Additionally, USG information indicates that Individual C, connected to both drug trafficking and money laundering, has established a money exchange house in the same building as a key LCB branch. This exchange uses its LCB accounts to deposit bulk cash proceeds of drug sales and then wires the proceeds to U.S.-based used car dealers. Individuals managing this and another LCB branch—each of which houses key accounts accepting bulk Start Printed Page 9406cash from exchange houses or wiring funds for the TBML schemes described above—are family members of one of the aforementioned individuals running Asia-based TBML activities.

At least one of these individuals has family relationships and personal contact with key LCB managers, in some cases working directly with those managers to conduct his transactions. The USG has information indicating that a minority owner of the bank, who concurrently serves as General Manager, his deputy, and the managers of key branches are in frequent—in some cases even daily—communication with various members of the aforementioned drug trafficking and money laundering network, and they personally process transactions on the network's behalf. Additionally, LCB managers are linked to Hizballah officials outside Lebanon. For example, Hizballah's Tehran-based envoy Abdallah Safieddine is involved in Iranian officials' access to LCB and key LCB managers, who provide them banking services.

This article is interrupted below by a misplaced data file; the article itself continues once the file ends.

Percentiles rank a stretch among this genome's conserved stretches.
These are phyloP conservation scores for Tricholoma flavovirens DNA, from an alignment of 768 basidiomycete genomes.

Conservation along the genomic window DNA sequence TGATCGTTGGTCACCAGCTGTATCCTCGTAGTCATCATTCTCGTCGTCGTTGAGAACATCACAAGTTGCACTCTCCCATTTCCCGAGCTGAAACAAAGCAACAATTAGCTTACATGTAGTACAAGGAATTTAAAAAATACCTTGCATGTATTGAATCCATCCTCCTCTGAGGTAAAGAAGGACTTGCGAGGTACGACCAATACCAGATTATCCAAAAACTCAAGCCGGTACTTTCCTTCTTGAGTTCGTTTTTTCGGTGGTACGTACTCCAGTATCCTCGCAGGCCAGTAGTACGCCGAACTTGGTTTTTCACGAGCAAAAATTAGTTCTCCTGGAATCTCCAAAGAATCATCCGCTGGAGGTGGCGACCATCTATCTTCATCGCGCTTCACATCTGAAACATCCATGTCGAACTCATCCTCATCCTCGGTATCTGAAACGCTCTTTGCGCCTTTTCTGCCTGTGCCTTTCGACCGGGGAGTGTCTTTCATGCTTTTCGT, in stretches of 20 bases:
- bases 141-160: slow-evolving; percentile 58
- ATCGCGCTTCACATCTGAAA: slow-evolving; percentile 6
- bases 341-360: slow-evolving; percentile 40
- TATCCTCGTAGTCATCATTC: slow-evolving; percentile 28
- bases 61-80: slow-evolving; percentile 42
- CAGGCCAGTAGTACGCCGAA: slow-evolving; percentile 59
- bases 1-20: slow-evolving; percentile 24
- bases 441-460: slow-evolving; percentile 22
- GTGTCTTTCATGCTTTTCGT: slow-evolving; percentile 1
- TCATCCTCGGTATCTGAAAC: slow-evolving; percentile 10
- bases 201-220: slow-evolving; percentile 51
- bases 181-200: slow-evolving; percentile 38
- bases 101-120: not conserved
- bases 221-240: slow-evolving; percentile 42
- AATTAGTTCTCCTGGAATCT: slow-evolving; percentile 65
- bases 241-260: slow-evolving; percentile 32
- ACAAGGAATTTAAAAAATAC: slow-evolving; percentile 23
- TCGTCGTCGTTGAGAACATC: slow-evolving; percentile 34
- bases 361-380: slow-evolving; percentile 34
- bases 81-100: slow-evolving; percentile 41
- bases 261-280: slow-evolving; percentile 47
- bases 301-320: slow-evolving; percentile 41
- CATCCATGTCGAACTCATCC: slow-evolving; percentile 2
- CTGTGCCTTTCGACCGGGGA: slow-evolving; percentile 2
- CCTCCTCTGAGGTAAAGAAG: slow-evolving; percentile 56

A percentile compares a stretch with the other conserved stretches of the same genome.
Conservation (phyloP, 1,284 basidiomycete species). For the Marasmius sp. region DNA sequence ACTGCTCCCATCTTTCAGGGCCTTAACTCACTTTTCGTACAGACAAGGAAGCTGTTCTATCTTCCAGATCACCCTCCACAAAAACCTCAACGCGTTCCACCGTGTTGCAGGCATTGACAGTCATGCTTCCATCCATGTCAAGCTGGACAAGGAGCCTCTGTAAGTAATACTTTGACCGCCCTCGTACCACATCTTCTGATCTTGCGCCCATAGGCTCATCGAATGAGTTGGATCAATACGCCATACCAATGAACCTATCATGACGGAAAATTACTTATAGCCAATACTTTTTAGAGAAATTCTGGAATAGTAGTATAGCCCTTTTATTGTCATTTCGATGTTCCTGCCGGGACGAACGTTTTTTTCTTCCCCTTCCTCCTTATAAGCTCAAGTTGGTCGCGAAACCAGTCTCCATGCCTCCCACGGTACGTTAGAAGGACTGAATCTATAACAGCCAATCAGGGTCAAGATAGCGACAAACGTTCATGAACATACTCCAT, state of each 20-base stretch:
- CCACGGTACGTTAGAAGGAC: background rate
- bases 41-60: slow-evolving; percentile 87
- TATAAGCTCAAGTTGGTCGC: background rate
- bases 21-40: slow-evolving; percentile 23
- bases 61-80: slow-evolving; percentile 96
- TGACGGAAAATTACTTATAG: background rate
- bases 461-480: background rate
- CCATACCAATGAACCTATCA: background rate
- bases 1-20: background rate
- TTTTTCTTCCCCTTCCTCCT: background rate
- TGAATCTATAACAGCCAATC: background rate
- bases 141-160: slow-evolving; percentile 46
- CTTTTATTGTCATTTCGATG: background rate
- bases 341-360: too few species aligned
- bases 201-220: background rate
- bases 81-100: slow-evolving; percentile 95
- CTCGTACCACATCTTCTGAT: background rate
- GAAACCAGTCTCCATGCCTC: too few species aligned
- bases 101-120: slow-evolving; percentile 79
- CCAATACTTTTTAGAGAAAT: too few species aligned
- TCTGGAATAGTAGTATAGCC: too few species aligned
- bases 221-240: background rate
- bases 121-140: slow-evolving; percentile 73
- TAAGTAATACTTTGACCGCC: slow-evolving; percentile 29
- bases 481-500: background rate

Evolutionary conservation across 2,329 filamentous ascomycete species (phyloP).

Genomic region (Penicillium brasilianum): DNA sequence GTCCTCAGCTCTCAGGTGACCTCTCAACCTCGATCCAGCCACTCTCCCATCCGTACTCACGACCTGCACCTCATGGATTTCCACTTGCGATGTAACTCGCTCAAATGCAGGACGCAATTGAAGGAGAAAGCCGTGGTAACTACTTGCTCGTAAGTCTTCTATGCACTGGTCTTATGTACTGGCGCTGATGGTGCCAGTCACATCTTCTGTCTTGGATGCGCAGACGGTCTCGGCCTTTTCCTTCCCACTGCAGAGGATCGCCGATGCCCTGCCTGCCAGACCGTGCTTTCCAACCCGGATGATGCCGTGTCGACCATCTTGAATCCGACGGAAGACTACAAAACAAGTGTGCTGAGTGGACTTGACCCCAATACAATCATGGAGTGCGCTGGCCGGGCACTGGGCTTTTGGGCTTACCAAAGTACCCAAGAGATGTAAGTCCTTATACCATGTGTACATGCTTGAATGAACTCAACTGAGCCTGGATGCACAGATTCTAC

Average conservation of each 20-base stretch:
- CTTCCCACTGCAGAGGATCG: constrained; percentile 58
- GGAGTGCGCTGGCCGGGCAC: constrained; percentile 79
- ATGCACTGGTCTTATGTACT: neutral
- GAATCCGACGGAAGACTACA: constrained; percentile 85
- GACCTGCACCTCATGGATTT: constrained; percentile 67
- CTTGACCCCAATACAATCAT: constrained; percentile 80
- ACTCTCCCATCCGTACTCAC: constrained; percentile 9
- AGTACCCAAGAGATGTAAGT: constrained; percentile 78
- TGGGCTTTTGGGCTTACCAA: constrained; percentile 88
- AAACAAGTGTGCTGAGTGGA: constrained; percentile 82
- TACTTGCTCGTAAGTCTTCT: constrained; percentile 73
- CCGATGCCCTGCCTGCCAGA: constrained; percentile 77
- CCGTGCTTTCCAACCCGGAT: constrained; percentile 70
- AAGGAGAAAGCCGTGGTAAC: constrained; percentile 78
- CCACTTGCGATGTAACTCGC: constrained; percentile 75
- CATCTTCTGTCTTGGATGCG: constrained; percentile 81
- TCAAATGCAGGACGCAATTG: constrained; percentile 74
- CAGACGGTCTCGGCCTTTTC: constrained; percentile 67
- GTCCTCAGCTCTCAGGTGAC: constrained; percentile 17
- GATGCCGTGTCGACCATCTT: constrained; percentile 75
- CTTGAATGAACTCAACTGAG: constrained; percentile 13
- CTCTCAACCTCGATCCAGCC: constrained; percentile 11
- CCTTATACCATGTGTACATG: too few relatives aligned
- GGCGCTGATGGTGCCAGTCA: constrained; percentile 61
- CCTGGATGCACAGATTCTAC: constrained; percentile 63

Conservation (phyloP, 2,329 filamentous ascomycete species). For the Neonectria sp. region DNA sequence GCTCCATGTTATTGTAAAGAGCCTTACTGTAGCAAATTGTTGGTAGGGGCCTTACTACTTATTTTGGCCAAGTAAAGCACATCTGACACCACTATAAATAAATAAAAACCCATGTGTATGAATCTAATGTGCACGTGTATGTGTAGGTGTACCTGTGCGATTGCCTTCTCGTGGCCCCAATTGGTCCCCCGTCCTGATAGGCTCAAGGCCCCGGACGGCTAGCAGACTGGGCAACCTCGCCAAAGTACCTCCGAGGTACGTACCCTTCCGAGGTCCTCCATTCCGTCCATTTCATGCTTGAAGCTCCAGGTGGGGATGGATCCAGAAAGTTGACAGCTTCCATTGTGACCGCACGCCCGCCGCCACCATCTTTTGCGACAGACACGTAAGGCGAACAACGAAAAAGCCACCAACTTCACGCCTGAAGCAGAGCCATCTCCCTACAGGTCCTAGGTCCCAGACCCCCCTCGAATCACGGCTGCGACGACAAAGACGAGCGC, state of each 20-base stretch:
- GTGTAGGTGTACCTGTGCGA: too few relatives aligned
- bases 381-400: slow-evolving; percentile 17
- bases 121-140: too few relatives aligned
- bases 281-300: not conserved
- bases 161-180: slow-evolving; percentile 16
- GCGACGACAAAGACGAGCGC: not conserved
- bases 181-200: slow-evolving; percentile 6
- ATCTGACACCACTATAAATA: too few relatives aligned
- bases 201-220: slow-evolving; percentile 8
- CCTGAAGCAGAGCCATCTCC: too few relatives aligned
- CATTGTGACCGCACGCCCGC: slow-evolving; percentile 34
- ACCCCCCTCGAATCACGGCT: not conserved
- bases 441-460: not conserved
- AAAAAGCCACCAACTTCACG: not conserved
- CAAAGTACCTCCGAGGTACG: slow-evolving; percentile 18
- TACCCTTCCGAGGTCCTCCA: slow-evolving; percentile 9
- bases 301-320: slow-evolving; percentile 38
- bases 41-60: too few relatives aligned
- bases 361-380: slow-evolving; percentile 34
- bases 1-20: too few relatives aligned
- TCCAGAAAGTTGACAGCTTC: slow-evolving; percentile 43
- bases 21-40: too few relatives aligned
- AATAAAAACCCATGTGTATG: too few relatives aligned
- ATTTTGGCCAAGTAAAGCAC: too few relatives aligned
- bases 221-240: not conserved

Finally, information available to the U.S. Government indicates that LCB's subsidiary, Gambia-based Prime Bank, is partially owned by a Lebanese individual known to be a supporter of Hizballah. In addition to Gambian nationals, Prime Bank serves Iranian and Lebanese clientele throughout West Africa.

2. The Extent to Which LCB Is Used for Legitimate Business Purposes in the Jurisdiction

LCB is one of 49 mostly private Lebanese banks that make up Lebanon's financial sector. LCB has maintained modest but steady growth since 2000, with total assets of more than $5 billion in 2009.[18] LCB also appears to be aware of the risk posed by money laundering, as noted in its Anti-Money Laundering Policy Statement.[19] A publicly available source also indicates that U.S. financial institutions maintain correspondent relationships with LCB,[20] and it is likely that a high volume of those transactions through those accounts is legitimate. However, numerous instances have been identified where substantial volumes of illicit funds have passed through LCB. Thus, any legitimate use of LCB is significantly outweighed by the apparent use of LCB to promote or facilitate money laundering.